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Rounding difficult powder horns

 
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bingothehutt
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Real Name: Anonymous

PostPosted: Thu Jun 14, 2007 9:21 pm    Post subject: Rounding difficult powder horns Reply with quote

Here's a question for all you horn makers. If you have a pretty oval based horn you want to turn into a powder horn, how far should you go to try to make it round? Should I be happy with more-or-less-round to a-little-less-oval, or should I push it to almost round? I'm new to horn making, and I want to know how easy they are to split while they're being rounded. I don't mind a not perfect base. I'm going for something in the neighborhood of an "early ugly", but want it to look alright at the same time.

Thanks again guys!

Justin
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rick tull
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Real Name: Anonymous

PostPosted: Thu Jun 14, 2007 10:37 pm    Post subject: Horns Reply with quote

Hi It depends on the horn thickness and type how far you can go when rounding. If its a thin walled one, it is easier. Beef cattle horns are generally more brittle, and harder to work. If it softens fairly quickly, you won't have many problems as a rule. If its heated too much, It may become too dry, which is not good for the longevity of the finished horn. Picking good horns to start with is the most important thing for success! Hope this is some help-Good luck, Rick
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Yaquina143
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Real Name: Anonymous

PostPosted: Thu Jun 14, 2007 10:50 pm    Post subject: Reply with quote

I would suggest the following...

Find something round and tapered that can almost fit into the base of the horn as is. I use a cut off piece of an old baseball bat.

Boil the base of the horn in water for 15 minutes, you only need to submerge about half of the horn from the base, not the whole thing.

After it has boiled for a bit, carefully take it out of the water (wearing leather gloves in a good idea) and gently press it down on the form. The horn should be quite soft and should form around the glass easily. You only need to get the first quarter inch or so onto the form, no need to shove.

Let the horn cool in place and once it is cool to the touch, it should pop off the form and the end will be perfectly round.

Good luck!
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R. Blanchard
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Joined: 15 May 2007
Posts: 18
Location: Northern Illinois
Real Name: Robert Blanchard

PostPosted: Fri Jun 15, 2007 12:32 am    Post subject: horn work Reply with quote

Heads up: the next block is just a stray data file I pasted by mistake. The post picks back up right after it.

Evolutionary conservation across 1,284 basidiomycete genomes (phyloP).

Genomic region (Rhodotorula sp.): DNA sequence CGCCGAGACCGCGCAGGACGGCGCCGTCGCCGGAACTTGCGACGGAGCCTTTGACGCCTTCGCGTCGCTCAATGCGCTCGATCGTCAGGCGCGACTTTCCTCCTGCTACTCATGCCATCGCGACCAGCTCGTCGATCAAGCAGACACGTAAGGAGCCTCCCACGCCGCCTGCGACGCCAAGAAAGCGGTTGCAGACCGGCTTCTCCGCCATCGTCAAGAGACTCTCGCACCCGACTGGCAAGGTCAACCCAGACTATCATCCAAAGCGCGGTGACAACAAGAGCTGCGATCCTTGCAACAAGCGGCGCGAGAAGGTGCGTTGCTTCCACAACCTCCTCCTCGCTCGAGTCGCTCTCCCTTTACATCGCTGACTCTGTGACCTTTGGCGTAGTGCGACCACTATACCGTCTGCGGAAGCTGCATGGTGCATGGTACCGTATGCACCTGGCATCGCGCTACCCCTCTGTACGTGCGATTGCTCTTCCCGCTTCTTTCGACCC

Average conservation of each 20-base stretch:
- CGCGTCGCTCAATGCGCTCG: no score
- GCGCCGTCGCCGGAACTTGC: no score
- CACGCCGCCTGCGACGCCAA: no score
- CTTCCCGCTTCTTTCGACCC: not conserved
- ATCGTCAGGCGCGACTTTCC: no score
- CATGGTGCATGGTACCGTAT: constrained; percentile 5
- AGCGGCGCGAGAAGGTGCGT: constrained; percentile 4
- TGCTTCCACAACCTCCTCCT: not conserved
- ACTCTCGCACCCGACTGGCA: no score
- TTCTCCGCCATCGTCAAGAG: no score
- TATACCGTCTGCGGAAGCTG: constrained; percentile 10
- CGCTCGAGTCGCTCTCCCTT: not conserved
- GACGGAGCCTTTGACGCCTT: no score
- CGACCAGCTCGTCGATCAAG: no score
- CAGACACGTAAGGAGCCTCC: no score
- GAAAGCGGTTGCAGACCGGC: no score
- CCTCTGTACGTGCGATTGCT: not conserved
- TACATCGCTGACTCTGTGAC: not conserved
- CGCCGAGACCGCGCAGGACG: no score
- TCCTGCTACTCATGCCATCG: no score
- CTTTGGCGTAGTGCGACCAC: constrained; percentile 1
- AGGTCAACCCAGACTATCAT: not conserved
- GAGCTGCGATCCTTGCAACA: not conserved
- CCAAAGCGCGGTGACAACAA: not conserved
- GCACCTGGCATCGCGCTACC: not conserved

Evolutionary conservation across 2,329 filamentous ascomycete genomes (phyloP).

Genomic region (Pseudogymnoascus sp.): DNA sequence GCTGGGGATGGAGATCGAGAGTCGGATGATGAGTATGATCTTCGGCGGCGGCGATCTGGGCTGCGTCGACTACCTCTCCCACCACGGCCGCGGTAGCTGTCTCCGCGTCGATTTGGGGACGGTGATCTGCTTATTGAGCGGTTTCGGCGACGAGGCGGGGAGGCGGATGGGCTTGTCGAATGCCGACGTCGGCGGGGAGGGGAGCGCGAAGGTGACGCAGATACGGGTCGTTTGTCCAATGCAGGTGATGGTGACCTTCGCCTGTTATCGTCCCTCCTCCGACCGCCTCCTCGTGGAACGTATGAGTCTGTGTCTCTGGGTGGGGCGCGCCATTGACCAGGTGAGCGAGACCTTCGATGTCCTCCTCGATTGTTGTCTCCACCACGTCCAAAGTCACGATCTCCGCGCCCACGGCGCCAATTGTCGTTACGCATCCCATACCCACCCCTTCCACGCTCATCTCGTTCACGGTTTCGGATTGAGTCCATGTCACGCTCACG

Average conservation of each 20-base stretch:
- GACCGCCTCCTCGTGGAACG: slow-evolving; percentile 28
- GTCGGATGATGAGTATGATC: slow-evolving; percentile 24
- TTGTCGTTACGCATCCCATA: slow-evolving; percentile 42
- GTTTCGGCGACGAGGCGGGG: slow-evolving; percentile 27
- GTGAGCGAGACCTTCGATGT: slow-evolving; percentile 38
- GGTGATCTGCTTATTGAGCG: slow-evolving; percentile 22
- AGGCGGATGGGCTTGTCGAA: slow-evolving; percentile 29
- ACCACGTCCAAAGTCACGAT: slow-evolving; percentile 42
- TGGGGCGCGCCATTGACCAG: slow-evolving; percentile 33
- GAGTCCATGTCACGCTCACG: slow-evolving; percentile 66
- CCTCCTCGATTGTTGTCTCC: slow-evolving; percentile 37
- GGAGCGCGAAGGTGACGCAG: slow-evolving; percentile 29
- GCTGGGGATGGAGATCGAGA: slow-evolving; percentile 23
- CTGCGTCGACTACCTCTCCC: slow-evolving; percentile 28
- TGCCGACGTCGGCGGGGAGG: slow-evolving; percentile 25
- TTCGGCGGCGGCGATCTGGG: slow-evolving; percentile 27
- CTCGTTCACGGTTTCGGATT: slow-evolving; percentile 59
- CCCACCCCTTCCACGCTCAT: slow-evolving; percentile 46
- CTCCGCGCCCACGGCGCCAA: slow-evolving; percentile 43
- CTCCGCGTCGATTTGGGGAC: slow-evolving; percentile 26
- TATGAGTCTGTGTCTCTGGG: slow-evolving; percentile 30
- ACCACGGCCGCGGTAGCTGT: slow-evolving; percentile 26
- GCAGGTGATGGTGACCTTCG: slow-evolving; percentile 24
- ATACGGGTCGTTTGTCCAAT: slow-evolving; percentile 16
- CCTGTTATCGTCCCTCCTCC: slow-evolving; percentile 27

I never had much luck with boiling water and horns myself. I am probably too impatient. What I would suggest is to start watching the garage sales for a fry baby. You know, one of those inexpensive little deep fryers. Toss in a couple of pounds of lard and fire it up. If you have a thermometer your shooting for around 220 degrees. Please note with caution that the lard is entirely quick and hot. Proceed at your own risk as this is just as dangerous as any deep frying whether it's french fries or horns. Keep all critters, kids and distractions away. IN CASE YOU HAVENT ALREADY FIGURED IT OUT THIS DEEP FRYER AND LARD WILL HENCE FORTH BE EXCLUSIVELY FOR HORNS. Gently submerge your (completely dry) horn or portion there of to be shaped. Don't let it rest on the bottom. Let it come up to temperature (220 degrees) and it can start to look like an Alkaseltzer, kinda fizzy. If you over heat it, it can change color, get blisters and even delaminate so take it easy. If the horn is thin and the lard up to temperature it only takes a minute or so. Experiment on how long to leave it in to achieve the proper level of flexibility. When you think it's there carefully lift it from the hot lard let it drain a bit then press it onto the form. Be sure to wear thick gloves when handling the hot horn. It shouldn't take an excessive amount of force. I put my forms in the vise so I can lean on the horn a bit if needed. Then leave it be until it has completely cooled to room temperature, not even a little warm. This allows the horn to take a permanent set. Give it a tap with a rawhide mallet to pop it loose if needed. It be shaped! If you don't like the shape put it back in the hot lard and generally they return to their original shape as well as get soft again. The hot lard helps condition the horn as well , especially the buffalo horns which can soak up a lot. I have used this method to shape and or flatten over fifty horns and so far its served me well. Sorry to be so windy but that's one more way of doing it.
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Capt Mike
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Real Name: Anonymous

PostPosted: Fri Jun 15, 2007 5:09 am    Post subject: shaping Reply with quote